Regardless, the China-Russia relationship is one of convenience, and convenience has limits.

Testing the limits of an alliance

So far, China has refused to supply arms to Russia for use in Ukraine and Xi has criticized Putin’s nuclear saber rattling — all while Russia’s economy and international standing continues to lag far behind China’s growing influence.

Territorial disputes could eventually re-emerge as this status imbalance grows.

“In the Russian Far East and Siberia, Russia has a small population, and right across the border, there’s a huge Chinese population,” Carlson said. “So, there’s concerns that China could covet that territory eventually. So far, China has been very careful to respect Russia’s interest there, so it hasn’t been a big source of conflict. But, over time, as Russia becomes weaker, and China becomes stronger, that can become more of an issue.”

Both nations’ growing nuclear capabilities make any chance of conflict between them concerning.

As recently as 2017, China deployed nuclear-equipped intercontinental ballistic missiles to its border with Russia — presumably as a deterrence measure aimed at the U.S.

Russian officials were careful to publicly declare they do not see these missiles as a threat; as long as both countries’ “friendship without limits” continues, there is little chance this perception will change.

However, even the Soviet Union and China’s alliance in the 20th century gave way to dangerous diplomatic bickering.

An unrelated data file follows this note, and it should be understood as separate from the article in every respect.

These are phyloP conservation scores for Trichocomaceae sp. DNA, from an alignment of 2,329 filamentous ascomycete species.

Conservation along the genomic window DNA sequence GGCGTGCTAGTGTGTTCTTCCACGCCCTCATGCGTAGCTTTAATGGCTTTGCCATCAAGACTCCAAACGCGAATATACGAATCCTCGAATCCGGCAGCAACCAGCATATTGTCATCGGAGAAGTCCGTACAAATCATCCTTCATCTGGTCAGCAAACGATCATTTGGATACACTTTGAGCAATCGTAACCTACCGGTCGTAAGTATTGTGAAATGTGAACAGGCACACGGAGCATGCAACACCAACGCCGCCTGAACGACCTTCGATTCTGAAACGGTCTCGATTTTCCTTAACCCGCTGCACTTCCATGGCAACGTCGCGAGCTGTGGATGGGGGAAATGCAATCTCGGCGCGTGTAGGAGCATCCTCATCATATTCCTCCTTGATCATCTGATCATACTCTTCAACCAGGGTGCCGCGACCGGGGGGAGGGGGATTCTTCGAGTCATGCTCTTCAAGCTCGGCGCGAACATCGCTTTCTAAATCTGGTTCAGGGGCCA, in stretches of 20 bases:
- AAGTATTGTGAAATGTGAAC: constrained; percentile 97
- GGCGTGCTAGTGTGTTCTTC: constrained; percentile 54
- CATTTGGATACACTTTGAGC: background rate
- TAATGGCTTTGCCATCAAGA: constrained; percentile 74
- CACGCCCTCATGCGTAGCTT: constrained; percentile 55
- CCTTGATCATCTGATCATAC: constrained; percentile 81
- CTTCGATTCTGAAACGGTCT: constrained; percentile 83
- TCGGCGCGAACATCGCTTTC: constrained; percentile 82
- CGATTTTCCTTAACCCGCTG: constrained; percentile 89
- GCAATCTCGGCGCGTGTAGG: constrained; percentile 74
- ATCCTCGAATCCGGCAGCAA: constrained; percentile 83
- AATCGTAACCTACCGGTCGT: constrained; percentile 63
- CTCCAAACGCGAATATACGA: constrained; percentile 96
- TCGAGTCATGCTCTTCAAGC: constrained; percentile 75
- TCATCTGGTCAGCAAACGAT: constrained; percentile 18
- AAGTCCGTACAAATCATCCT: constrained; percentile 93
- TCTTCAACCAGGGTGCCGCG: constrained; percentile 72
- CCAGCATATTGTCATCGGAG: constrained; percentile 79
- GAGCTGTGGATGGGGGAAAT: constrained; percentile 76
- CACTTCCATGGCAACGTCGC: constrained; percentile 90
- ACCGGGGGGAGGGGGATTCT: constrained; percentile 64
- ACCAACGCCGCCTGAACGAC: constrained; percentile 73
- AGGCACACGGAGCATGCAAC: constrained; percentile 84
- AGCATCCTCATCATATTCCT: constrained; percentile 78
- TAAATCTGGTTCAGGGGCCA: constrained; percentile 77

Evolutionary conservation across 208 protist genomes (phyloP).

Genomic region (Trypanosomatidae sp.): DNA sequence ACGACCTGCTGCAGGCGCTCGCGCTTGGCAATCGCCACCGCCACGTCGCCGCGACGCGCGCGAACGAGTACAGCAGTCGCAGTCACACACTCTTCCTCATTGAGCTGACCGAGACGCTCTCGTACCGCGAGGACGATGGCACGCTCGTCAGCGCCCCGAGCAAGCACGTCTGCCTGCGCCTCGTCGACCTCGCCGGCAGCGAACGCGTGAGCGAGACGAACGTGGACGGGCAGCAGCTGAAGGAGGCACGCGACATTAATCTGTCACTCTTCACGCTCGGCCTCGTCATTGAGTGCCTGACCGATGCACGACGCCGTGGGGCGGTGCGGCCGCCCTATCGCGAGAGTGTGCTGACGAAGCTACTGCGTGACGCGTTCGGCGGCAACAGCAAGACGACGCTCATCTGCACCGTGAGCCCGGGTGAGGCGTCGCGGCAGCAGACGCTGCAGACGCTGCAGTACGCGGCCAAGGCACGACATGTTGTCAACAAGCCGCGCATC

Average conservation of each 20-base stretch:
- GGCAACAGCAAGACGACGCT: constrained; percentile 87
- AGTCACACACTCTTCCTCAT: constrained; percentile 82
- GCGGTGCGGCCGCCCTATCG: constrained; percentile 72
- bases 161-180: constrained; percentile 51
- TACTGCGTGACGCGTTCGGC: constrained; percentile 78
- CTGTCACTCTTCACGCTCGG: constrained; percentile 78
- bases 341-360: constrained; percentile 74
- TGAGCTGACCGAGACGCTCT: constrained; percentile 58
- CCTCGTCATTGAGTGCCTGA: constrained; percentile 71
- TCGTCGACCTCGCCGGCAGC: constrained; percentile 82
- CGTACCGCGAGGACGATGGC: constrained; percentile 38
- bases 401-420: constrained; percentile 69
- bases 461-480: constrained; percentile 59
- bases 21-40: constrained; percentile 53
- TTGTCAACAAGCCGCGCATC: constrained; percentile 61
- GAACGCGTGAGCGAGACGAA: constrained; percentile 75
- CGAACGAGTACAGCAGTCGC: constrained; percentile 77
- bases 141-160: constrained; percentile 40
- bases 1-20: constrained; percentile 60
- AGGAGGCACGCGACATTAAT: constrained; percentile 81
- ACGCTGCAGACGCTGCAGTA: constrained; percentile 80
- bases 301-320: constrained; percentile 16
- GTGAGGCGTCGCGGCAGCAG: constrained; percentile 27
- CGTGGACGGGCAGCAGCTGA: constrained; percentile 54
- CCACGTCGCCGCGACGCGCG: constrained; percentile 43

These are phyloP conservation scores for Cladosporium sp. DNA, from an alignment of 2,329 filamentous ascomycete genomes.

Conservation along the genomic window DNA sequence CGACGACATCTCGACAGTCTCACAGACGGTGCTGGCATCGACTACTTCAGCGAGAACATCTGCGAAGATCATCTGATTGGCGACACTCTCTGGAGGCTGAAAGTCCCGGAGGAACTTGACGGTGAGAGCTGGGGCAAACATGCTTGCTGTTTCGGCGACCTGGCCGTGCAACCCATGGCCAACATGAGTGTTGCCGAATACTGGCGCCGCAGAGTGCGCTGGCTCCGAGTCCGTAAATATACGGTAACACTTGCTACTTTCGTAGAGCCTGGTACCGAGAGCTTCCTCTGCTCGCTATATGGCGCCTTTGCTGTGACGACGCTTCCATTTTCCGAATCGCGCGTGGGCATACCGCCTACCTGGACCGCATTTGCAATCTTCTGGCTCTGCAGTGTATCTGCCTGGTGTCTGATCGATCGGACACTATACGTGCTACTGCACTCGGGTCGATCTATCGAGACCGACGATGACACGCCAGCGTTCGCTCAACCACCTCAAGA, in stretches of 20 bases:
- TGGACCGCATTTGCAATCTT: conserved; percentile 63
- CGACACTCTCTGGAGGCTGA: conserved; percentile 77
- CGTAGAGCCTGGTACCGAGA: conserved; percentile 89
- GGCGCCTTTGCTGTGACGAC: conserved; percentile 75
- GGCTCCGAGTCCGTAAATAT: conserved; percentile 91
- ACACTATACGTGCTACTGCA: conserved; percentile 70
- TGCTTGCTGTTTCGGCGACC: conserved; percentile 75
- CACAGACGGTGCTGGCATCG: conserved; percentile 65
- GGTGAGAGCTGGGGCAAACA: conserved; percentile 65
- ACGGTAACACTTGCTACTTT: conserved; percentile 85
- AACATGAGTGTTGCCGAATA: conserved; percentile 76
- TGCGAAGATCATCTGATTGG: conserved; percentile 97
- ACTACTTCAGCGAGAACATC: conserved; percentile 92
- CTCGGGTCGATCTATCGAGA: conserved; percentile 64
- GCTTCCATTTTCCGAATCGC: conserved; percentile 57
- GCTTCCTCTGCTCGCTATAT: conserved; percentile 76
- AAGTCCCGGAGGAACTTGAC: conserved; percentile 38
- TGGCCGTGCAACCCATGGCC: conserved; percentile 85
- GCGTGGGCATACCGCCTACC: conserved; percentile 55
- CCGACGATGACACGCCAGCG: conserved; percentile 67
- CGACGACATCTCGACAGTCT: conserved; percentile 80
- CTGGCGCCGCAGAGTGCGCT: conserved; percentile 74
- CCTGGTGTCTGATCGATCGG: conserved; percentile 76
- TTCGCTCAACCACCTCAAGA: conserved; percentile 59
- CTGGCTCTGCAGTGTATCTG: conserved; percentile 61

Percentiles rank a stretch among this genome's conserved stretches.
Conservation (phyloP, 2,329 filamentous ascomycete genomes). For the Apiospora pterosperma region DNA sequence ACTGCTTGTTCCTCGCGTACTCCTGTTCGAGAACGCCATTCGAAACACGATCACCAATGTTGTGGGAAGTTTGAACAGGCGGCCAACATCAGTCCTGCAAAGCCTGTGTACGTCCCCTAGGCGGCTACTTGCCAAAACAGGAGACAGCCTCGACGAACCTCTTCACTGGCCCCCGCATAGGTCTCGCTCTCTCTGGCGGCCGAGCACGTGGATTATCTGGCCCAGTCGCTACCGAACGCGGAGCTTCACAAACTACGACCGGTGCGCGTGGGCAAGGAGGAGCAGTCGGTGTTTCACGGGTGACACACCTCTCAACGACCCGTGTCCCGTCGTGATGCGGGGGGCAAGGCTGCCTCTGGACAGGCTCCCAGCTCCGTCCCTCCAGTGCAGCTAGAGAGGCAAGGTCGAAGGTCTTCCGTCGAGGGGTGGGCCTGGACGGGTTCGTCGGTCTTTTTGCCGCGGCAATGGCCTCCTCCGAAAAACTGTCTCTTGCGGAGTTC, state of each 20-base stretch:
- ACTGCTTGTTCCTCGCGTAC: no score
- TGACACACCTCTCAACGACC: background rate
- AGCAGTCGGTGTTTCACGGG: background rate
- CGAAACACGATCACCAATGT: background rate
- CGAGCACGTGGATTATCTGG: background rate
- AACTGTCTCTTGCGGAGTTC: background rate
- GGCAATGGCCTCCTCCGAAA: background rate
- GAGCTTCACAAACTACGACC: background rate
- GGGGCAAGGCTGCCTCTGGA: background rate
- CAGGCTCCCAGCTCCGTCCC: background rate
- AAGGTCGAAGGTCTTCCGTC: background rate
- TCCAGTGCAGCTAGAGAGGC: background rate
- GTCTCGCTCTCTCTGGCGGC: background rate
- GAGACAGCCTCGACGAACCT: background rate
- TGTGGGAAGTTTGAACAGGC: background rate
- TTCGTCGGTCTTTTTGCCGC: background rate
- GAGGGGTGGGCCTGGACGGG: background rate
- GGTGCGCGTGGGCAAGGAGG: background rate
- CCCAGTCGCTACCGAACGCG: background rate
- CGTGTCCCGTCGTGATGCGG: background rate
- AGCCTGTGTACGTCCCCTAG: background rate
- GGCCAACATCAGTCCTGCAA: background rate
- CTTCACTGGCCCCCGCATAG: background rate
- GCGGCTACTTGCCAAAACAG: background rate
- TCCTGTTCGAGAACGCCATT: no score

Within just over a decade, these disputes escalated to a military conflict that nearly went nuclear. Slow and abrupt changes within the international system often occur in tandem with and in opposition to one another.

Over time walls fall and alliances splinter

The international communist revolution once seemed to divide the world in half until the Sino-Soviet split severed one of its foremost alliances. The Cold War looked as persistent as ever until the Berlin Wall fell and reforms by then Soviet leader Mikhail Gorbachev led to the dissolution of the Soviet Union. Carlson himself has witnessed how things can change.

“In 2005, the consensus was that the Russia-China relationship wasn’t so important, that the extent of the cooperation was quite limited and that the two countries’ interests would eventually diverge,” he said. “But I think the relationship has continued to get stronger and has defied the expectations of a lot of people.”

Just as their current partnership was unforeseen, Russia and China breaking relations would defy expectations. It is still possible, though.

Unfortunately, if this friendship’s limits are discovered, both nations will have armed themselves with enough nuclear weapons to make escalation an alarmingly dangerous risk.

Many in the West oppose the new world order envisioned by Beijing and Moscow. But few may want to discover what could happen if the two decide cooperation is no longer in their interests.

Three questions to consider:

  1. What reasons do China and Russia have to be allies?
  2. Why might a friendship between the two countries break down?
  3. If you were an adviser to the U.S. president, what might you advise in terms of relations with China and Russia?
Braden Holt

Braden Holt is pursuing a master’s degree in international affairs at Indiana University with a focus on security and diplomacy. His interests include nuclear nonproliferation, arms control and the relationship between the nuclear and security policies of China, Russia and the United States.